Most songs start with a short instrumental ‘intro‘ before the lead singer starts the main part of the song which contain the verses and choruses (usually sung by back-up vocalists) and it will end with an ‘outro’. Use the intro to get into your starting position, Open or Closed (Dance) Hold, and your feet familiar to the beat of the music. I recommend you only start dancing & using your turn patters and moves once the main part of the song starts. Use the Outro for a nice finishing move. When the song ends = Stop dancing! Don’t insist on executing a complex turn pattern once the song is over. (DANCE TO THE MUSIC)
What is also useful to know about Salsa Music is that it is usually very structured. We have just discussed the concept of – intro, 1st verse, chorus, 2nd verse, chorus …… & the outro. Each of these individual sections (e.g. 1st verse) will be made up of an even number of 8 counts usually ranging from 4 – 12 measures of 8, but some songs can have longer or shorter measures.
The clave is the root of all salsa music and it is a great way to find the beat. Now the clave is an 8 beat count, usually broken down in what is known as a “3/2 Clave” beat or a “2/3 Clave” beat.
A 3/2 Clave emphasises 3 beats in the first 4 counts and 2 beats in the last 4 counts (1&4…67…) while the 2/3 clave does the opposite (23… 5&8).
Traditionally a wooden instrument made up of 2 sticks called the Clave is used to make the Clave beat. If you pay attention you will notice that you will start to hear the clave, and how it controls the flow of the 8 count. It is extremely clear in traditional son or rumba music. Keep in mind that although the music may be playing a “3/2 Clave” or a “2/3 Clave” you will continue to step on 1,2,3..5,6,7.
One of the reasons why you may find yourself dancing the ‘right’ steps on the ‘wrong’ beat (usually the 5) is because some artists add an extra bar of music somewhere between the normal eight count in the piece of music you are dancing to. These Musical Hiccups are not in every piece of Salsa music, some composers add them to make their music more interesting to listen to, but that makes it more difficult to dance to.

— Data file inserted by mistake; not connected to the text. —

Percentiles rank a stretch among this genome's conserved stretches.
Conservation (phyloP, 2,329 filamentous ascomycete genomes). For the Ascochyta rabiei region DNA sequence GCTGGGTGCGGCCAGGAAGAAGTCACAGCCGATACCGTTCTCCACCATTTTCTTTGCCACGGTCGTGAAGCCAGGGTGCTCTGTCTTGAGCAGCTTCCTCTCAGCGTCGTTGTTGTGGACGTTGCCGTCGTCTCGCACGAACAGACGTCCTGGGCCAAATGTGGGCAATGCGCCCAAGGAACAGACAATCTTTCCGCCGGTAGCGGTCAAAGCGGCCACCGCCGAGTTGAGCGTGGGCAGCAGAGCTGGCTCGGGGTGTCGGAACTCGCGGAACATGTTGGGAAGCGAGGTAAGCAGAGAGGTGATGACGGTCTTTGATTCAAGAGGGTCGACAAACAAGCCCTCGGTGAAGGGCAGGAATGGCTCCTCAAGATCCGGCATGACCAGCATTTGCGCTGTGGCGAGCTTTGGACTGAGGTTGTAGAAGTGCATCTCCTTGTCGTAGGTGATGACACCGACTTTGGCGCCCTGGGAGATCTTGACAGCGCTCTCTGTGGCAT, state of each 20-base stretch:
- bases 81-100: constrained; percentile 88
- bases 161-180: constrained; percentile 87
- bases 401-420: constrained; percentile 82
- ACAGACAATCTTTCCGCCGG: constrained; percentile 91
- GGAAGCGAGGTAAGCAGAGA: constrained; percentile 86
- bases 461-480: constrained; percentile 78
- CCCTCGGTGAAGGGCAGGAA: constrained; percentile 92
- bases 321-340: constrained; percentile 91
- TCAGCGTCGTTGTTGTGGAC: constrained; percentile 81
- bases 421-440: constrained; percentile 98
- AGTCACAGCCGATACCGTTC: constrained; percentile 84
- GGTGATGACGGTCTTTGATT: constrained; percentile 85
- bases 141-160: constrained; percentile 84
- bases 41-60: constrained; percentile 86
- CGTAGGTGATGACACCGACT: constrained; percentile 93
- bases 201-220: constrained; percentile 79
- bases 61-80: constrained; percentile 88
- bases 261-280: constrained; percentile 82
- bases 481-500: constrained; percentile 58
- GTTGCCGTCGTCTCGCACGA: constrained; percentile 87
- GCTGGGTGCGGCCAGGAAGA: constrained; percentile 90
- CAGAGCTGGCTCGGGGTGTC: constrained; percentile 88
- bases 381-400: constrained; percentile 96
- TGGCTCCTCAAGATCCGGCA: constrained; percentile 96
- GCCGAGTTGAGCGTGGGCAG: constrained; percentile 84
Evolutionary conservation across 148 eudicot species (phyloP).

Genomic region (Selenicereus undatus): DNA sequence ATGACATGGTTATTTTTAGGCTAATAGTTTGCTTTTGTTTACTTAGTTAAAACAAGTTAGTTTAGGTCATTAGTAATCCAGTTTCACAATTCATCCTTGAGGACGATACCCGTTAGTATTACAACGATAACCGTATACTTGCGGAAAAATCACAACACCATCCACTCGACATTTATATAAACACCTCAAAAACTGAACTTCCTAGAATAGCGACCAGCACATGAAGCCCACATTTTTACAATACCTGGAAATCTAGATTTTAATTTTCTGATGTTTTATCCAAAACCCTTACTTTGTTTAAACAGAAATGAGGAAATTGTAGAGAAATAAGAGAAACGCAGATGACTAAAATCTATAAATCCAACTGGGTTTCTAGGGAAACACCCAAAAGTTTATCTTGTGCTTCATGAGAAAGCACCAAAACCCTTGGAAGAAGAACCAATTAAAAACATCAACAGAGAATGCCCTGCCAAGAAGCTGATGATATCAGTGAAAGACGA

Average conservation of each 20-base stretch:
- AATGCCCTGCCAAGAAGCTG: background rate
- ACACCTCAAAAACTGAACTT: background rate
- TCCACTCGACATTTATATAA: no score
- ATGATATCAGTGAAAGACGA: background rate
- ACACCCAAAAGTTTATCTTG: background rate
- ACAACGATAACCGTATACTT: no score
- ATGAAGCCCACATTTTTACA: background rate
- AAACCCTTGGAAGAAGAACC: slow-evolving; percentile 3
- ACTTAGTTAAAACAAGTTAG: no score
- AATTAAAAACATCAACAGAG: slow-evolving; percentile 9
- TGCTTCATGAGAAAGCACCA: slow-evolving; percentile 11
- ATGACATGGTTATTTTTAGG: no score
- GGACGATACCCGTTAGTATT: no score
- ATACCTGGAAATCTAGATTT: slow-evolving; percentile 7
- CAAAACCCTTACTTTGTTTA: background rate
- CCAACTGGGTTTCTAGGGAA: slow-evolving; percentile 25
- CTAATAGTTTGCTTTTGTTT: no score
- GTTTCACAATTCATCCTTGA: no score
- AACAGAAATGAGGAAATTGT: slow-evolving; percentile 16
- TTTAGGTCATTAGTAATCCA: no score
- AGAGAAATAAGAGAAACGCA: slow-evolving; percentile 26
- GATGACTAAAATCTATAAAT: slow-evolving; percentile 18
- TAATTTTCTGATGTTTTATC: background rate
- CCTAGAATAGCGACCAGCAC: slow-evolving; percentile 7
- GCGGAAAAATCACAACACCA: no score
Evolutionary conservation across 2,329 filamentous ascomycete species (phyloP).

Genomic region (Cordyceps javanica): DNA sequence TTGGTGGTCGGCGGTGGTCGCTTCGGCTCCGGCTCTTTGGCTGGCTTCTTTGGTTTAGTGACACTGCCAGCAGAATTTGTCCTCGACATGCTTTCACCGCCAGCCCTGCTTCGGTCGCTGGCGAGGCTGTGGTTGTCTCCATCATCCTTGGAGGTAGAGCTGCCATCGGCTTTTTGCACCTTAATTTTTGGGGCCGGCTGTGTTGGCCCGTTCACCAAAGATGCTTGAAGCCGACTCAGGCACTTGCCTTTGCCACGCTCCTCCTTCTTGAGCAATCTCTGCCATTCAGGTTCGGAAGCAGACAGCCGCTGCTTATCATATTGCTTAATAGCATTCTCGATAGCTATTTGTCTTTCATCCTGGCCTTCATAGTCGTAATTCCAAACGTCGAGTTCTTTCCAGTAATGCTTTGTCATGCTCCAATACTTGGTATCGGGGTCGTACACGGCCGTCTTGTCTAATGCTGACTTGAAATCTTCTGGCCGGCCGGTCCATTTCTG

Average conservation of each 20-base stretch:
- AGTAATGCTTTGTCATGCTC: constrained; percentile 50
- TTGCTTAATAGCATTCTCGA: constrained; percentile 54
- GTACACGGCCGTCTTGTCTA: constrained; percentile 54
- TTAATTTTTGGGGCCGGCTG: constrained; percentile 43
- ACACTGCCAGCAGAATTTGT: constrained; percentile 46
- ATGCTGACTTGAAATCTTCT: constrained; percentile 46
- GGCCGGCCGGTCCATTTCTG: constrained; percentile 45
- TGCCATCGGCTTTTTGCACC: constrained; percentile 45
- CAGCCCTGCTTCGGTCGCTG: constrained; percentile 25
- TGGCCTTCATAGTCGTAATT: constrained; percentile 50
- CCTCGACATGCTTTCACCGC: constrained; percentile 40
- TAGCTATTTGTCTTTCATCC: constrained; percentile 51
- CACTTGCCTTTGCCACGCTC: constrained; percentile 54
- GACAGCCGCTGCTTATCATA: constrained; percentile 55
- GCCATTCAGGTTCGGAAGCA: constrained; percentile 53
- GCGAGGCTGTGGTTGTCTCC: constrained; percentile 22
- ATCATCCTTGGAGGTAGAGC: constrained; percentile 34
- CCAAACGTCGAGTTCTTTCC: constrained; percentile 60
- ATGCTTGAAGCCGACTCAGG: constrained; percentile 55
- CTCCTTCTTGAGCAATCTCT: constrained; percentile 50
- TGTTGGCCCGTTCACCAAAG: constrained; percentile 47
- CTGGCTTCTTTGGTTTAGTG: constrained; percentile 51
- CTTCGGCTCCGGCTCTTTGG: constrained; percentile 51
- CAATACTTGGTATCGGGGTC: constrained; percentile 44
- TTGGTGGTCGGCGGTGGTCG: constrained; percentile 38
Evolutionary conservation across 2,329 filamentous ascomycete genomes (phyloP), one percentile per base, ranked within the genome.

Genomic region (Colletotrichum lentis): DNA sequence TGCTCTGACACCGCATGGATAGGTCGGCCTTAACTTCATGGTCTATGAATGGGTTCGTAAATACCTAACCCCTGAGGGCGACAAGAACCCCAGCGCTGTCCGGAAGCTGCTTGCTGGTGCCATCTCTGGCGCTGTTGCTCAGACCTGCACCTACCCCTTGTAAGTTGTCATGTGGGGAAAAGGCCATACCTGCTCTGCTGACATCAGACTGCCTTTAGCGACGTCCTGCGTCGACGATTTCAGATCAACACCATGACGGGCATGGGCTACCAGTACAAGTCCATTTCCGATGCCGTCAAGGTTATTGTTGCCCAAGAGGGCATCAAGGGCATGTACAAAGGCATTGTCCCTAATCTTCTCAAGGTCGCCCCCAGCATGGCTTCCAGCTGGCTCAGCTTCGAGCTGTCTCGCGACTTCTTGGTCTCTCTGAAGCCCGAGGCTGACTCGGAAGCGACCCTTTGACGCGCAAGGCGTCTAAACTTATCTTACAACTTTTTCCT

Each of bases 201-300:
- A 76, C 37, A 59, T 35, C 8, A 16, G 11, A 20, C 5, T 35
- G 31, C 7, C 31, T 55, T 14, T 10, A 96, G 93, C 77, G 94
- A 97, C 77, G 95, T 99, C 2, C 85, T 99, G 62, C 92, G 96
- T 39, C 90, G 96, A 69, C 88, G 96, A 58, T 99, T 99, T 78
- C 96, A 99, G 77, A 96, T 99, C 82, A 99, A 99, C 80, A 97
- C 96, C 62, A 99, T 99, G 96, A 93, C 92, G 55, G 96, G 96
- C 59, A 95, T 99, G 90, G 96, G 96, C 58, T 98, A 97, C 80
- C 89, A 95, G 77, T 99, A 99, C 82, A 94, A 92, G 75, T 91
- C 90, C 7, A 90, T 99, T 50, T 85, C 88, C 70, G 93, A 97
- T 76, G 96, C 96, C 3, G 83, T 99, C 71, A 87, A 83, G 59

This extra bar is usually four beats long. An example of a count that contains a musical hiccup might go like this: [1, 2, 3,4,5,6,7,8], [1, 2, 3, 4], [1, 2, 3,4,5,6,7,8], The music doesn’t usually give any warning when it is about to go ‘crazy’. When a hiccup occurs (usually at the chorus) it will occur again somewhere else down the line and the music will resume back to its normal count.
As hiccups are something to be aware of, it would be to your advantage to get familiar with how they sound so you can spot them when they happen and you have 2 options available to deal with it:
1. Cheat your footwork and get back to stepping on the right beat. (Only advisable for advanced dancers with a solid lead and really good musicality)
2. Continue dancing on the ‘wrong’ beat, the music will eventually hiccup again and rectify itself. (This is the most advisable course of action.)
This is the End of part I…… Click here to read Part II